The Thrower's Page
The origin of the javelin throw is usually attributed to the ancient Greek olympics, but many cultures have a long throwing spear for use in hunting wild game or for targeting enemy soldiers in battle.
In the ancient Greek Olympics, the cord grip also had a thong, which was two loops of the cord. The thrower put the tips of his first two fingers in the loose loops; one on either side of the javelin. During the release of the javelin, at the follow through, the thrower pulls the javelin through the two fingers attached by the thong even after the hand was no longer touching the javelin. The javelin was thrown for distance in the ancient Olympics. The javelin throw was revived in the modern Olympics (starting in 1896), but without the thong.
The rulebook says that the javelin is constructed of three parts: the head, the shaft, and the grip. The head has always been metal. The shaft was traditionally solid wood, but modern javelins are hollow steel. The grip consisted of leather wraps and a thong, but the modern grip is a cord wound tightly around the middle of the shaft. Throwers get most of their grip at the back seam between the edge of the cord and the shaft.
In 1986, the center of gravity of the men's javelin was moved forward 4 cm to make the javelin's nose drop down faster. This accomplished two objectives: it eliminated flat landings, making the javelin both easier to spot and safer. It also made the distances shorter so that long throws can be acommodated in the infield. A similar change occured in the women's javelin in 2001.
All about the "Spanish-style" javelin throw technique.
Caution: the spanish style of throwing the javelin can be dangerous to those around you. No cage or netting has been designed for it, and there is a chance that the javelin will slip out of your hand unpredictably and result in grossly foul throws in an arc 90 degrees to either side of the intended direction of throw. For that reason, All persons present should stand well behind the thrower, or well beyond the distance capable of the thrower. It is unsafe to stand even well to the side of the sector within the thrower's range.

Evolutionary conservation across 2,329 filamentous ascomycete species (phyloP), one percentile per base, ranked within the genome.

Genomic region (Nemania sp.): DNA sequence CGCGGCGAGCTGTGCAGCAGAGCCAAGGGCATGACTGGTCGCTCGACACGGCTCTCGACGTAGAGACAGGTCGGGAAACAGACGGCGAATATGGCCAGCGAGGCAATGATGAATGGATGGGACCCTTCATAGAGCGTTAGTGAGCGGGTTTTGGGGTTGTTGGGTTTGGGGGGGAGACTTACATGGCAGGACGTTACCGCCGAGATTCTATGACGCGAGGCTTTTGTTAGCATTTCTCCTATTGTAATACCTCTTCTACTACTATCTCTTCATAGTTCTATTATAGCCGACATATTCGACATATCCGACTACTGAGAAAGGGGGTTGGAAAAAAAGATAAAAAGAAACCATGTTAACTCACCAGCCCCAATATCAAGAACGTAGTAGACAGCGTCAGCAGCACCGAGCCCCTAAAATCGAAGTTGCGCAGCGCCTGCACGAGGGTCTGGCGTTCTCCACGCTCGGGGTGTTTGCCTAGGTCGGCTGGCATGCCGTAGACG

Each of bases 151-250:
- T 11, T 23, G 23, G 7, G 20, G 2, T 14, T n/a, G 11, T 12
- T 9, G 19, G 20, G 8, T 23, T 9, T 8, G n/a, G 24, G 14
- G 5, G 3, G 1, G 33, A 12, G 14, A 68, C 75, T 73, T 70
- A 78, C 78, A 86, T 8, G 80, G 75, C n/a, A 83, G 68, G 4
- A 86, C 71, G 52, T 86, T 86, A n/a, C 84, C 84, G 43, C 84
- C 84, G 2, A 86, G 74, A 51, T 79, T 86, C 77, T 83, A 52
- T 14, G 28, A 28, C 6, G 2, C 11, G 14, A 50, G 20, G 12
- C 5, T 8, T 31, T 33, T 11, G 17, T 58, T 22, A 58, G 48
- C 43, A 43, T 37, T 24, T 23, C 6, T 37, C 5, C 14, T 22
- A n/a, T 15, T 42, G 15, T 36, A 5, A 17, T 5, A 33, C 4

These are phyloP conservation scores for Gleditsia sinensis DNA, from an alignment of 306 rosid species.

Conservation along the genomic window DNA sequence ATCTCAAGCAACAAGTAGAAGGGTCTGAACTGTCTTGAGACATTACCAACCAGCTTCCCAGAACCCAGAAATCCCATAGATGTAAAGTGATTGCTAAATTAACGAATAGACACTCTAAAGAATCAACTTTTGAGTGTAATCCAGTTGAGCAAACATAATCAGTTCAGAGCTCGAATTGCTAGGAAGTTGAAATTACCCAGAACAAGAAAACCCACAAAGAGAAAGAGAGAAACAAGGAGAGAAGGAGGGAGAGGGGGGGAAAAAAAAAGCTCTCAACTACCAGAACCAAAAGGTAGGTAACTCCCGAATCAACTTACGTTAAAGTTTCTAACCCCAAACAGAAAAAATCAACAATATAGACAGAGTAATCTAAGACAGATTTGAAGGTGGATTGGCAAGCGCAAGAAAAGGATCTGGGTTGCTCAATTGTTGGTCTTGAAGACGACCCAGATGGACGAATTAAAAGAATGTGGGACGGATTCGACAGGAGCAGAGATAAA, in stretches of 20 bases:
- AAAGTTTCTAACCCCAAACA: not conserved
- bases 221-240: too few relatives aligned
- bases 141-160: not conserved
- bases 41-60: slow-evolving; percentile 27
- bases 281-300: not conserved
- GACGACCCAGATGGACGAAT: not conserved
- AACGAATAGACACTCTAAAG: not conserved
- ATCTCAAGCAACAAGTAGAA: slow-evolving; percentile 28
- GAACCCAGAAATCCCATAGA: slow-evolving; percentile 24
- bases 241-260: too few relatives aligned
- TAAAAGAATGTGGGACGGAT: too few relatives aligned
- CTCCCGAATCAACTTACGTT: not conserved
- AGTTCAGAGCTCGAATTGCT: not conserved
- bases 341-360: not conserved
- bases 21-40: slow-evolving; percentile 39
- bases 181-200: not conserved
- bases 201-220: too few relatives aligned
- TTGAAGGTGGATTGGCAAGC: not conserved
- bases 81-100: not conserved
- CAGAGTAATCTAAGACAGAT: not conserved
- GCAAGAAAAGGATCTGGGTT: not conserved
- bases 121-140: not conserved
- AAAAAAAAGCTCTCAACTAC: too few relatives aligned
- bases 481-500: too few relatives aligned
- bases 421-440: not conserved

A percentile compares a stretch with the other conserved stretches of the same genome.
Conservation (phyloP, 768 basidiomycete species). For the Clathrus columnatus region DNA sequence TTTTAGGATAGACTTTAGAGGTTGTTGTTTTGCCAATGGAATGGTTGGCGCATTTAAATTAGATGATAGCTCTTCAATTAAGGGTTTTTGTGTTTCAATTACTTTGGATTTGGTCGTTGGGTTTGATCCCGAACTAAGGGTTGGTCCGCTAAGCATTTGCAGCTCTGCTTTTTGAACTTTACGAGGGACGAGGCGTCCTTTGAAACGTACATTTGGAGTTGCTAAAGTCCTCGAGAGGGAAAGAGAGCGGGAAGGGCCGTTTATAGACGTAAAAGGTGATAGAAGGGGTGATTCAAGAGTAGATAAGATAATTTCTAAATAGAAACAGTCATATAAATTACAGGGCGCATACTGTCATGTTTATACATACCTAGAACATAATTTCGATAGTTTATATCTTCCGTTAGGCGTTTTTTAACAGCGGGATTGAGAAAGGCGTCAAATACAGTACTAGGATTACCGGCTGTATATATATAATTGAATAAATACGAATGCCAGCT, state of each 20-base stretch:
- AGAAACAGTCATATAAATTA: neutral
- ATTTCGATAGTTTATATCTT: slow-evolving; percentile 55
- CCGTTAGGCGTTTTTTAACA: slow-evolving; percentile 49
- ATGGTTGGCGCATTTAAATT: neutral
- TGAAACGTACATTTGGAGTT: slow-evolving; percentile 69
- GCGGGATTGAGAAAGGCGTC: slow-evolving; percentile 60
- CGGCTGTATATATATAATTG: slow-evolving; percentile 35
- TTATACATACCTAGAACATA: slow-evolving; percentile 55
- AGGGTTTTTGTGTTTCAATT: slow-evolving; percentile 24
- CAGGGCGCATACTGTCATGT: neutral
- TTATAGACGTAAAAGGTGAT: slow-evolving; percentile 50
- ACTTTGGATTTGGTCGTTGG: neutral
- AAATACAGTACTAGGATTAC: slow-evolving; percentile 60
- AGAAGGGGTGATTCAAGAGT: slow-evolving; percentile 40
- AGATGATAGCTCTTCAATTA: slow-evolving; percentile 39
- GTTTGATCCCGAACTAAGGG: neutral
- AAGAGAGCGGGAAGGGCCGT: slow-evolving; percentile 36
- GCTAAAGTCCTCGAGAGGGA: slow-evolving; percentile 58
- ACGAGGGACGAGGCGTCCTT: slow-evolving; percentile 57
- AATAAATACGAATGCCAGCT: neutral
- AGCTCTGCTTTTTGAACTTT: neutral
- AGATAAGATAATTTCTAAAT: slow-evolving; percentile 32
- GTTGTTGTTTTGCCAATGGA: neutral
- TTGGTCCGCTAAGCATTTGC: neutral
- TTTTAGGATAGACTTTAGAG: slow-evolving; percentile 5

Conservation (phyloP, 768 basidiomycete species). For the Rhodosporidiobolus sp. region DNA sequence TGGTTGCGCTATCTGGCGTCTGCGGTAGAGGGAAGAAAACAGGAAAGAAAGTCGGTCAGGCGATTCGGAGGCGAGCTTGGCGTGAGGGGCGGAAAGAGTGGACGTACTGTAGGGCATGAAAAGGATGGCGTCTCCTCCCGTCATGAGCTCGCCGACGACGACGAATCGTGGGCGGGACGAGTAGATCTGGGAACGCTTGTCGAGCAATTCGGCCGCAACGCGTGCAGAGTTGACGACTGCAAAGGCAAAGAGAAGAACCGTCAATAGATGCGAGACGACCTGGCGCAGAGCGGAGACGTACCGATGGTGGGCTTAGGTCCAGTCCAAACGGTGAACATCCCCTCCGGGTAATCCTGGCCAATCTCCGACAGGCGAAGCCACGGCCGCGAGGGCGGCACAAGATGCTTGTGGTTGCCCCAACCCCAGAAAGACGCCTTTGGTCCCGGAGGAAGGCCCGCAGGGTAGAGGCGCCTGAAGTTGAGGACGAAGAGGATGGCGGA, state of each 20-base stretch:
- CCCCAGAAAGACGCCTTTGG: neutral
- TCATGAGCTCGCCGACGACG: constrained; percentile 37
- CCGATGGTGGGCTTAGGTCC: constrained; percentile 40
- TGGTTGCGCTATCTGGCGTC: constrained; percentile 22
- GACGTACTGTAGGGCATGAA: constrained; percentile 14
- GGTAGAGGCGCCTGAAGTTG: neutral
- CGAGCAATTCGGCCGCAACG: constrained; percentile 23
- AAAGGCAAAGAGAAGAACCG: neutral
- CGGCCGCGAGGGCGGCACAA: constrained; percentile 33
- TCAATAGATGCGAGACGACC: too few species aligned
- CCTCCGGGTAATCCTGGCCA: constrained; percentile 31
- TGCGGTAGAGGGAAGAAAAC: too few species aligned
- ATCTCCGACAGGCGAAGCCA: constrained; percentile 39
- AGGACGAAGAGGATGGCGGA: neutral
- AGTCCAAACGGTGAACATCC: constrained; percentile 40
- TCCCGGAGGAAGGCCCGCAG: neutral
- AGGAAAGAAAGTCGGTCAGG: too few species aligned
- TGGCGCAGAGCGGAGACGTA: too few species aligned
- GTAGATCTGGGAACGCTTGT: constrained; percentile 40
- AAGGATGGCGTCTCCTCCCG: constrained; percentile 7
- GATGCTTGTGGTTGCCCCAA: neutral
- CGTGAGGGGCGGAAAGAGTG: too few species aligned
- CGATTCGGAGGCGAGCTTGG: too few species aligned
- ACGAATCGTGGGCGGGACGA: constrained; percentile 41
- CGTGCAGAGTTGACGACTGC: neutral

To throw a javelin Spanish-style, first apply a coating of grease, margarine or other slippery substance to the javelin tail from the back of the cord to the tail. Also grease your throwing hand. Wrap your hand around the javelin in an overhand grip, just below the edge of the cord. Your index finger should be against the rear edge of the cord, but you should be gripping the javelin on the metal immediately behind the cord.
First, throw the javelin like a discus from a stand. Bring the jav back and wrap it around your body so that the tail is across your back. As your arm comes around, the javelin tail pivots around your back where it is in contact with your back. At the release, squeeze your grip. The jav squirts out of your hand like a giant watermelon seed. The javelin may wobble upon release, but if it is a long throw, it will stabilize during the high point of the flight. The javelin thrown in this style usually does not spin on its long axis.
Once you have mastered the release, throw the jav with a running South African. As you go through the turn, keep the jav back with the tail across your back. As you pull through, the tail brushes/pivots against your back/side.
Contrary to popular belief, it is not that difficult to throw the javelin straight using this technique. It is probably less difficult to throw straight than discus because you are taking a straight runup, which establishes your horizontal direction.
The IAAF added restrictions to the javelin throwing style in the 1950s when a retired Basque discus thrower (Felix Erausquin) obtained 100 meters using this style, greatly exceeding the existing world record. The throwing style was restricted to an arm-over-the-shoulder delivery and no 360-degree turn from the direction of the throw. The IAAF cited safety concerns for prohibiting this technique.
But also, all the discus throwers (in fact, sub-elite discus throwers who had the desire and ingenuity to develop the technique) were beating the "real" javelin throwers and breaking their records, causing animosity. The decision to ban it was affirmed after a few long sector fouls.
I am only able to throw the javelin 120 feet (36m) regular style, but I can easily throw over 200 feet (60m) with the Spanish style.